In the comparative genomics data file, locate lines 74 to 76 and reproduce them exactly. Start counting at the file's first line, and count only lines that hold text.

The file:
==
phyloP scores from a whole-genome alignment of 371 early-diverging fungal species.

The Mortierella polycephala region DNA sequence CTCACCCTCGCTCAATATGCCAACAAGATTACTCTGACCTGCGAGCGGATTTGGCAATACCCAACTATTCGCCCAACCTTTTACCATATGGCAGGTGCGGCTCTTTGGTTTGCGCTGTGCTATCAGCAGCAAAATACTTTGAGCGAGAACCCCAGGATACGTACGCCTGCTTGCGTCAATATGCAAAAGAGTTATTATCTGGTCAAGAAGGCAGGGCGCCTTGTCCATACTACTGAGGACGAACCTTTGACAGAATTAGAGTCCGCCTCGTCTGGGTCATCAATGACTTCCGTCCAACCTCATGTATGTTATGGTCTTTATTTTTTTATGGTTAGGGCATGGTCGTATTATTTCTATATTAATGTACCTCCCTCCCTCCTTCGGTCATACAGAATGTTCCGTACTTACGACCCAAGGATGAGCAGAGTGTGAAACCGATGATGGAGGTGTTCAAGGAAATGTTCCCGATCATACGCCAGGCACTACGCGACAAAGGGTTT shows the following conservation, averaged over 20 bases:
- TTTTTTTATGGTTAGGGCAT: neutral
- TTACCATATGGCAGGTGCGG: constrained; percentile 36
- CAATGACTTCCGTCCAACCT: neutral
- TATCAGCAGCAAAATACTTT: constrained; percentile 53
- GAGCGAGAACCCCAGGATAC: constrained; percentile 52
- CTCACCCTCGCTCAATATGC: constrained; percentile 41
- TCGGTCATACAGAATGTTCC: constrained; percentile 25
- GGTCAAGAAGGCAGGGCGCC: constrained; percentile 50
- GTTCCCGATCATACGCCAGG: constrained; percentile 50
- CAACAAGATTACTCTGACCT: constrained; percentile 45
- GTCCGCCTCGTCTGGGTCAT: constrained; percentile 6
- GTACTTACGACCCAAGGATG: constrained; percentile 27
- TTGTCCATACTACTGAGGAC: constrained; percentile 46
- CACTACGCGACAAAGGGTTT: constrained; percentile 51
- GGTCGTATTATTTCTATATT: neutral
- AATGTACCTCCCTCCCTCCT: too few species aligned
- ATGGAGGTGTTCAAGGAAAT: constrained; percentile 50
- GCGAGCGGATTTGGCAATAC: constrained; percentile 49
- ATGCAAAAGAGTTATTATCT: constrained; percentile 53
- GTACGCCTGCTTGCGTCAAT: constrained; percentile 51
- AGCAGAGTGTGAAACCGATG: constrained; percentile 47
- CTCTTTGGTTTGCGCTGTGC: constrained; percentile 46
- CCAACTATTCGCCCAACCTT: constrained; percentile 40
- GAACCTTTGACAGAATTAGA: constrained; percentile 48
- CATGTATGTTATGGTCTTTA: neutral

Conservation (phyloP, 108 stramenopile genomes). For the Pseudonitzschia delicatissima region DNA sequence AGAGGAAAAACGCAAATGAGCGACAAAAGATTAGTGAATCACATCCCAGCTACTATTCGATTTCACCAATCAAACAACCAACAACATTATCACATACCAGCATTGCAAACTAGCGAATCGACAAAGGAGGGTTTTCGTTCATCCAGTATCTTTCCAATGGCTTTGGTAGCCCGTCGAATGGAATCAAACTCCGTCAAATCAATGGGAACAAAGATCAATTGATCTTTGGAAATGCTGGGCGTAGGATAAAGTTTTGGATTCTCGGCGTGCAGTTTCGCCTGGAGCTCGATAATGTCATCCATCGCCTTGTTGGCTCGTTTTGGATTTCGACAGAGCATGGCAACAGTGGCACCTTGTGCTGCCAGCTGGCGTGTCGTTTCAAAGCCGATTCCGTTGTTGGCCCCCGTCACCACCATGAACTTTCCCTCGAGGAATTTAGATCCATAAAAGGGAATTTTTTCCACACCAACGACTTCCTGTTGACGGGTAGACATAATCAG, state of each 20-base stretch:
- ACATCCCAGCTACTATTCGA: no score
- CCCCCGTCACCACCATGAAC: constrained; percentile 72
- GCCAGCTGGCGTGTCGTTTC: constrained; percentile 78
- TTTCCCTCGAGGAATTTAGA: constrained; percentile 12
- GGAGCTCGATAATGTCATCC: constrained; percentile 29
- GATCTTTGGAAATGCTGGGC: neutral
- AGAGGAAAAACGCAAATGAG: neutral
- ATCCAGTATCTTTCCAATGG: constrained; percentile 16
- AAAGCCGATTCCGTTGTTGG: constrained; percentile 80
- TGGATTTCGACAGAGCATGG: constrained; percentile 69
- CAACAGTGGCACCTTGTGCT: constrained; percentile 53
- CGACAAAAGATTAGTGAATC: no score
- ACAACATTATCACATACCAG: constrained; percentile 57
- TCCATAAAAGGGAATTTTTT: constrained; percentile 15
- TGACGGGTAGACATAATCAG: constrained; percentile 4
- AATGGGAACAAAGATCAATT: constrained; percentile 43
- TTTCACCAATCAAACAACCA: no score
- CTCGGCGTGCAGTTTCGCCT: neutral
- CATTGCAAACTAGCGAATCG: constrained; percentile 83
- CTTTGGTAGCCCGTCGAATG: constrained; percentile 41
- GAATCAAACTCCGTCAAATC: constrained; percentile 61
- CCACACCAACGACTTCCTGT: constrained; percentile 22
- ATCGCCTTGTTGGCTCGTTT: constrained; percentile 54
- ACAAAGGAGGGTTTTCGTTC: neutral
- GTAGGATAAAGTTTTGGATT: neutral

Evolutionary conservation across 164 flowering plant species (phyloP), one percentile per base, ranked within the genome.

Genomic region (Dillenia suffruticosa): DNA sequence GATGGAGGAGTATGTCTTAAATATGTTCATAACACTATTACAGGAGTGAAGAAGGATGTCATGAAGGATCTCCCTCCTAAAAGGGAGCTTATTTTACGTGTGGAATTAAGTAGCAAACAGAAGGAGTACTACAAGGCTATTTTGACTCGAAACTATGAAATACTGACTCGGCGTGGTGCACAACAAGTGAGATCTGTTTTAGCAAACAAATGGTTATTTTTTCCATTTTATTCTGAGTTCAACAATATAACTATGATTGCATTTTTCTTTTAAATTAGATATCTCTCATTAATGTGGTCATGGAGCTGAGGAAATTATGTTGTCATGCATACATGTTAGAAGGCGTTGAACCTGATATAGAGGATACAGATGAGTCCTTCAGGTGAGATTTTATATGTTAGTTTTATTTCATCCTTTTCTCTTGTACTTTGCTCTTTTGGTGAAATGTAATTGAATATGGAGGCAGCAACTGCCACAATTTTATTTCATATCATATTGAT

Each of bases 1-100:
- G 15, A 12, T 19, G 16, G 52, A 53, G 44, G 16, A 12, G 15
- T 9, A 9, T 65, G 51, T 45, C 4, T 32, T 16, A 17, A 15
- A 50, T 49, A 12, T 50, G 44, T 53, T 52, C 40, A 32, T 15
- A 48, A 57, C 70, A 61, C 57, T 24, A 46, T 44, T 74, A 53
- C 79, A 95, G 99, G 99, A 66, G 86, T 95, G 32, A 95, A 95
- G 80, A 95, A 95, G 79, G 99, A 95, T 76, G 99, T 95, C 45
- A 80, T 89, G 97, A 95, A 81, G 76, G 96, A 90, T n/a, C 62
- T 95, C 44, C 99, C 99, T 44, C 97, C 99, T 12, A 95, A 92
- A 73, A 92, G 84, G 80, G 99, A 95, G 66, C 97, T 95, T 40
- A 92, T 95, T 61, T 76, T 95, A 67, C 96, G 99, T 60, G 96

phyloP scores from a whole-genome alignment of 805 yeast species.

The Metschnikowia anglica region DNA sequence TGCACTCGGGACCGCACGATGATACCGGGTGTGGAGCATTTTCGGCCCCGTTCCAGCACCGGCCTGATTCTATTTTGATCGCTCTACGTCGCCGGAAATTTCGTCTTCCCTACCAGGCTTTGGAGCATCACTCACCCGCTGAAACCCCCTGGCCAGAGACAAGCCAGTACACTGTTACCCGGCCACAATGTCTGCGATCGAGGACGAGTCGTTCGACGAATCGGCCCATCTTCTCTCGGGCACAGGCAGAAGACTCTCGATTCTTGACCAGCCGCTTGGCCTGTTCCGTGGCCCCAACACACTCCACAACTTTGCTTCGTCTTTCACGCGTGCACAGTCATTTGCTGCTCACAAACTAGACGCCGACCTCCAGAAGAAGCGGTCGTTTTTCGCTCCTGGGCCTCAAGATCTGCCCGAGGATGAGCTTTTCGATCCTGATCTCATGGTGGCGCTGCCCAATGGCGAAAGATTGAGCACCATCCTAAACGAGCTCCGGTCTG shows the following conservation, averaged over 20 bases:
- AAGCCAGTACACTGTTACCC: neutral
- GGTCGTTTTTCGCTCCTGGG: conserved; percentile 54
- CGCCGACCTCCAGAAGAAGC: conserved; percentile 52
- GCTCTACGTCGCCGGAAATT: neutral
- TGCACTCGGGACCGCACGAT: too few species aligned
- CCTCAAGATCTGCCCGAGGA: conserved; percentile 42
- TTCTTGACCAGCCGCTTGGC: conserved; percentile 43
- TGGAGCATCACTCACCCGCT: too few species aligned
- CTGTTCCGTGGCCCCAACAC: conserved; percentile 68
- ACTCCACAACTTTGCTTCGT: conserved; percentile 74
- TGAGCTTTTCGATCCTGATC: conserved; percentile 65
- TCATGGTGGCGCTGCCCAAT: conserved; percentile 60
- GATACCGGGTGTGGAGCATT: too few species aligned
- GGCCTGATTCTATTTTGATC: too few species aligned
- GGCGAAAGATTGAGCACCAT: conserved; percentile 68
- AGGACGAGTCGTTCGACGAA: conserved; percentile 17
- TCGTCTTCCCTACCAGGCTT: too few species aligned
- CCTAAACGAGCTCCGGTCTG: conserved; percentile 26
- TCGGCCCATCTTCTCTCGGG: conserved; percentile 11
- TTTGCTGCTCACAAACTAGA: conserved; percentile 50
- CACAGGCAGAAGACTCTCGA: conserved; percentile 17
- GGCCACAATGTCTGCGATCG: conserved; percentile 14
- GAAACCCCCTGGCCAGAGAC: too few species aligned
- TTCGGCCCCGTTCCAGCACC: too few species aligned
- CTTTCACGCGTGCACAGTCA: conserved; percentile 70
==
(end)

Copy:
- CCTCAAGATCTGCCCGAGGA: conserved; percentile 42
- TTCTTGACCAGCCGCTTGGC: conserved; percentile 43
- TGGAGCATCACTCACCCGCT: too few species aligned